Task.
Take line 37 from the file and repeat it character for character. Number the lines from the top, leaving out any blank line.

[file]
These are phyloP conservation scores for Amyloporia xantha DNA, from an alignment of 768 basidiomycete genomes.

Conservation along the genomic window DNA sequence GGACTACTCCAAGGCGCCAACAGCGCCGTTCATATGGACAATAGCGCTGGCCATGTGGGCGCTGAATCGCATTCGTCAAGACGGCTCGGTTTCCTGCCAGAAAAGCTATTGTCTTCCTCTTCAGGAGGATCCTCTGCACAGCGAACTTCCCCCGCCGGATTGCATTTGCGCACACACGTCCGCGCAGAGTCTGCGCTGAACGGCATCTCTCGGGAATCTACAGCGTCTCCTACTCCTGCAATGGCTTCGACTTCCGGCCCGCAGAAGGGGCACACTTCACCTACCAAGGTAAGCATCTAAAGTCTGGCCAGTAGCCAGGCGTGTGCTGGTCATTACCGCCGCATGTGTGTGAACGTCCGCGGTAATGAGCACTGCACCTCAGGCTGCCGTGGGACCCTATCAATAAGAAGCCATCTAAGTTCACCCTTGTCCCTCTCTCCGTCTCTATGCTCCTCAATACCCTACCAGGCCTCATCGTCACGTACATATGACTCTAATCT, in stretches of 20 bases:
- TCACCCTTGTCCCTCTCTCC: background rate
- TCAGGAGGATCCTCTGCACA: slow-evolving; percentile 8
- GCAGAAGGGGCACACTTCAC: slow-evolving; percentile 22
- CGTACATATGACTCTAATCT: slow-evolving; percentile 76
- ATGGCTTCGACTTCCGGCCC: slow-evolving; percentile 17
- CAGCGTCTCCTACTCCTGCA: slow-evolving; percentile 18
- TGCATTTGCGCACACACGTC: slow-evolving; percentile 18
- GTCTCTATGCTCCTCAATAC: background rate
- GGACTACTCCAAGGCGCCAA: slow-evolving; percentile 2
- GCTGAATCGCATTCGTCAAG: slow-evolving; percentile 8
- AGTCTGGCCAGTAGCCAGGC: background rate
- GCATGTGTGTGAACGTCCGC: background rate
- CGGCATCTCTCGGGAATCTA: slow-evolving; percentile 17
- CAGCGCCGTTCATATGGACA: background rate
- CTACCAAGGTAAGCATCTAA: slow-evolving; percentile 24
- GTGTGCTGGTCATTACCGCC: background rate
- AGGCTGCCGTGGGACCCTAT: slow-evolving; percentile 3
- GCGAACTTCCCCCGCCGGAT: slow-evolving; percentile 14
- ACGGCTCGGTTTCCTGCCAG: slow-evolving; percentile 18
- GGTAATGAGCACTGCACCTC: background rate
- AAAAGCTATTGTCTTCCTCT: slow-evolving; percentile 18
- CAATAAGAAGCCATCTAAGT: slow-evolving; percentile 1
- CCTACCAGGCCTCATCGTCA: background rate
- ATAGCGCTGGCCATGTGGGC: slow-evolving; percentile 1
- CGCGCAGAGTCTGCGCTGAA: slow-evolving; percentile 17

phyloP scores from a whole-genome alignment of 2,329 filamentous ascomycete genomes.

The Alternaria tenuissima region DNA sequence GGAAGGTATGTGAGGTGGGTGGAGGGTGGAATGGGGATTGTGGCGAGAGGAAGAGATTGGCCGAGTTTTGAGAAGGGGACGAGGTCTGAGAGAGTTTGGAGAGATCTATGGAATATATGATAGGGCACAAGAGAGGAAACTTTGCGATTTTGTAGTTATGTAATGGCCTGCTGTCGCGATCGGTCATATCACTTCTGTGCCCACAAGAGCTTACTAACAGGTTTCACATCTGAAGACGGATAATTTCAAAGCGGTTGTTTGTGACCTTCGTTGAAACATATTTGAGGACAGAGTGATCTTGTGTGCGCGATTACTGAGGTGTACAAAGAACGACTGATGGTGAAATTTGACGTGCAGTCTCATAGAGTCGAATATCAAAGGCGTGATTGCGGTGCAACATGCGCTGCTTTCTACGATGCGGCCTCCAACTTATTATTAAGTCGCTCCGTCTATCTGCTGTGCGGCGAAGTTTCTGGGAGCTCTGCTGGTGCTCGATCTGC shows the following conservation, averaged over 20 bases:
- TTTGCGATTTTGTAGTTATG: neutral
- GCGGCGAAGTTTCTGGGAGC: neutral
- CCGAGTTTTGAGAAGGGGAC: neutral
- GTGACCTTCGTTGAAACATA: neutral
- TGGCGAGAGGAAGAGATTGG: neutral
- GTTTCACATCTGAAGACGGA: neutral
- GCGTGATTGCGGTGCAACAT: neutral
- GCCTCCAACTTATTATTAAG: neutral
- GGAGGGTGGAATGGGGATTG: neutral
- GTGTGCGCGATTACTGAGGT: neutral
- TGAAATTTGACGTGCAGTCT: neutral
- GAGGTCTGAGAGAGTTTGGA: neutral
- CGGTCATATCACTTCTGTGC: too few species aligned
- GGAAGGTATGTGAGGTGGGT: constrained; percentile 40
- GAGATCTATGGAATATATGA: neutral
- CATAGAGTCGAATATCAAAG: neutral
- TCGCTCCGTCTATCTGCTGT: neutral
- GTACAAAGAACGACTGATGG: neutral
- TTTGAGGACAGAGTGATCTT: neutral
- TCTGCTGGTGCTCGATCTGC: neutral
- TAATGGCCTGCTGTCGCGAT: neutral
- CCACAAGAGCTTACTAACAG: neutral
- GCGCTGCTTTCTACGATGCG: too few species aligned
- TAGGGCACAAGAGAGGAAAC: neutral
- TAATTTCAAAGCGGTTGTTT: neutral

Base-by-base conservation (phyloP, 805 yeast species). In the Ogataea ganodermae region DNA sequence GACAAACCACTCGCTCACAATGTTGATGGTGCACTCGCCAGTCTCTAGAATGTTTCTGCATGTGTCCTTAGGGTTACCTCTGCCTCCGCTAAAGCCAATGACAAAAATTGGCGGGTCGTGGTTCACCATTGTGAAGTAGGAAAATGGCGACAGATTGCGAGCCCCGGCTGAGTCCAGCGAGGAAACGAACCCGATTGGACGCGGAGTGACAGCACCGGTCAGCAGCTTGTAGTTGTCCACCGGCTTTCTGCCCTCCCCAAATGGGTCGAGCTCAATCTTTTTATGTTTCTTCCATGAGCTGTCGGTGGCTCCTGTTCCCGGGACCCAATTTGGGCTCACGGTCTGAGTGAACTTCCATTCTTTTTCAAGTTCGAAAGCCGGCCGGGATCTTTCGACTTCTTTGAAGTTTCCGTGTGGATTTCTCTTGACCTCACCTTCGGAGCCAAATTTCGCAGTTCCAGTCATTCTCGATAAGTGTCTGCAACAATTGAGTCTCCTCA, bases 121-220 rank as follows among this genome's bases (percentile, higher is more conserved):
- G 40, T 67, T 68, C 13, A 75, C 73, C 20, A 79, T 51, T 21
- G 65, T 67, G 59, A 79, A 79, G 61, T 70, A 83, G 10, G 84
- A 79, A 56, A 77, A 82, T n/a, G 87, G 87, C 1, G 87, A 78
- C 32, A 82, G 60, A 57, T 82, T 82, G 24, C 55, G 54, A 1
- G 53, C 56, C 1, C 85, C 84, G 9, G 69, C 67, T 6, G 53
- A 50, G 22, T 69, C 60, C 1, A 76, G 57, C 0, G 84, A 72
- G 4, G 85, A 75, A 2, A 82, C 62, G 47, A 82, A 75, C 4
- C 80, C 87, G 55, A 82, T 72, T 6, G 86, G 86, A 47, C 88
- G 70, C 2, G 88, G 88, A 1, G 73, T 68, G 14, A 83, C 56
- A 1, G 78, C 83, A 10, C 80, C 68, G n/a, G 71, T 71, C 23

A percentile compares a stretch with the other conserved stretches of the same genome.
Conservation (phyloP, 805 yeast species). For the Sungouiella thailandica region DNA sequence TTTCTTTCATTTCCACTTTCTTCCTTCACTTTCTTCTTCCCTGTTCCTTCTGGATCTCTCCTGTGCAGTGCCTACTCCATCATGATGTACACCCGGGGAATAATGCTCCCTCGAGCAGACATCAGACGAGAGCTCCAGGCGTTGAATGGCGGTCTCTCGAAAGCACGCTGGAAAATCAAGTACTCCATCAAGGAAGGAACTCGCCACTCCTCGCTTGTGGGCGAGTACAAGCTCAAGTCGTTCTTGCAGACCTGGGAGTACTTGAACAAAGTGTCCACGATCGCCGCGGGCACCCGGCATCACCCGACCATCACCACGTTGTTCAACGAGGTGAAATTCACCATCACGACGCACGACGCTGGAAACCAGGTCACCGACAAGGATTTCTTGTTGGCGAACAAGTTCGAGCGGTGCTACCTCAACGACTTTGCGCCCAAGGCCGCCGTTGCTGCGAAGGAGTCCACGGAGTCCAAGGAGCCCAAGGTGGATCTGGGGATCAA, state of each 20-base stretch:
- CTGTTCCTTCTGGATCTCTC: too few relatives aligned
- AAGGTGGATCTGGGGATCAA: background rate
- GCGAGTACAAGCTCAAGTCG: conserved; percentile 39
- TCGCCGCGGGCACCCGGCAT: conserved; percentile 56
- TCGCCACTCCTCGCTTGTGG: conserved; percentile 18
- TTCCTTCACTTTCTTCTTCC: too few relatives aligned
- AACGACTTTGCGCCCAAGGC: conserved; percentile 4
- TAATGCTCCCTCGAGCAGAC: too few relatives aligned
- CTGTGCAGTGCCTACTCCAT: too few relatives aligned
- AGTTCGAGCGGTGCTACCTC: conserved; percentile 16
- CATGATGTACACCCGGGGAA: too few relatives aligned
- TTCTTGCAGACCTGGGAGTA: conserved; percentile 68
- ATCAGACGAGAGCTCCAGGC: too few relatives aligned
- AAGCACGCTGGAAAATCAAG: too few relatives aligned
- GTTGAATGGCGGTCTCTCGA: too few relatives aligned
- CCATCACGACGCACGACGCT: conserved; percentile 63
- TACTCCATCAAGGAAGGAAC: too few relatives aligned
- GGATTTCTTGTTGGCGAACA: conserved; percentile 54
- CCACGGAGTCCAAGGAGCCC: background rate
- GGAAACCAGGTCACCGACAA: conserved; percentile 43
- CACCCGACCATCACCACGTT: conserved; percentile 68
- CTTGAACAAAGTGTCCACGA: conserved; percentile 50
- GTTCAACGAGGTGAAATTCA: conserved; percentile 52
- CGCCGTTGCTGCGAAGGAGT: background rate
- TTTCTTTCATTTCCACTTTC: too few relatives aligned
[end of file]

- GCCTCCAACTTATTATTAAG: neutral